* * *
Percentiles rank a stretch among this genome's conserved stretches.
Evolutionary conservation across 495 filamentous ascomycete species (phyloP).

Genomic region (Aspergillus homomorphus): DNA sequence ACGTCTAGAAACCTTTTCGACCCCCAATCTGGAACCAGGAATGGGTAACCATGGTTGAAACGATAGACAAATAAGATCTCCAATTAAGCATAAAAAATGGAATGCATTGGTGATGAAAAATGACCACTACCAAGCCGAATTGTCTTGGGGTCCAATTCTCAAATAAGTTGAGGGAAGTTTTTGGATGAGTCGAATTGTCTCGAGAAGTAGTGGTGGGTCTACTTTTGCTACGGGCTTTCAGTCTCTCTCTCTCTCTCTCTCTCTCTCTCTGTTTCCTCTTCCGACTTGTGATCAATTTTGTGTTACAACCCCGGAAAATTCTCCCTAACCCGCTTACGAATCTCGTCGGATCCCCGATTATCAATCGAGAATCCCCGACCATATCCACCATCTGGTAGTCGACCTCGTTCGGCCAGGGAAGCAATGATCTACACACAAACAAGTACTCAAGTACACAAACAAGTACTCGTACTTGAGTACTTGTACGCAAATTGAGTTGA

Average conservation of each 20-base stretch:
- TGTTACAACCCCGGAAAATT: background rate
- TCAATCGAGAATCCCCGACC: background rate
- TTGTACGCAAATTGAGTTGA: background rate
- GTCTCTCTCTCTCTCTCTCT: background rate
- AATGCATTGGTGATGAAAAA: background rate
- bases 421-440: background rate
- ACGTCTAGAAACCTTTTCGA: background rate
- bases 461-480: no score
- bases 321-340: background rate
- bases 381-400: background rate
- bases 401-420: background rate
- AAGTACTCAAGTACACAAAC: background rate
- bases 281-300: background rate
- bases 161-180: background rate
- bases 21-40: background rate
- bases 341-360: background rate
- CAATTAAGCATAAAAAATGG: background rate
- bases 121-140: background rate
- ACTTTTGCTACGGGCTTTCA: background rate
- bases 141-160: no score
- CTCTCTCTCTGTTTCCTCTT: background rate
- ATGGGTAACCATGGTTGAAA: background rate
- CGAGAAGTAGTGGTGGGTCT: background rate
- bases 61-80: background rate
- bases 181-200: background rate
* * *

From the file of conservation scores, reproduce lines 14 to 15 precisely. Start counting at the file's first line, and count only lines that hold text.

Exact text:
- bases 381-400: background rate
- bases 401-420: background rate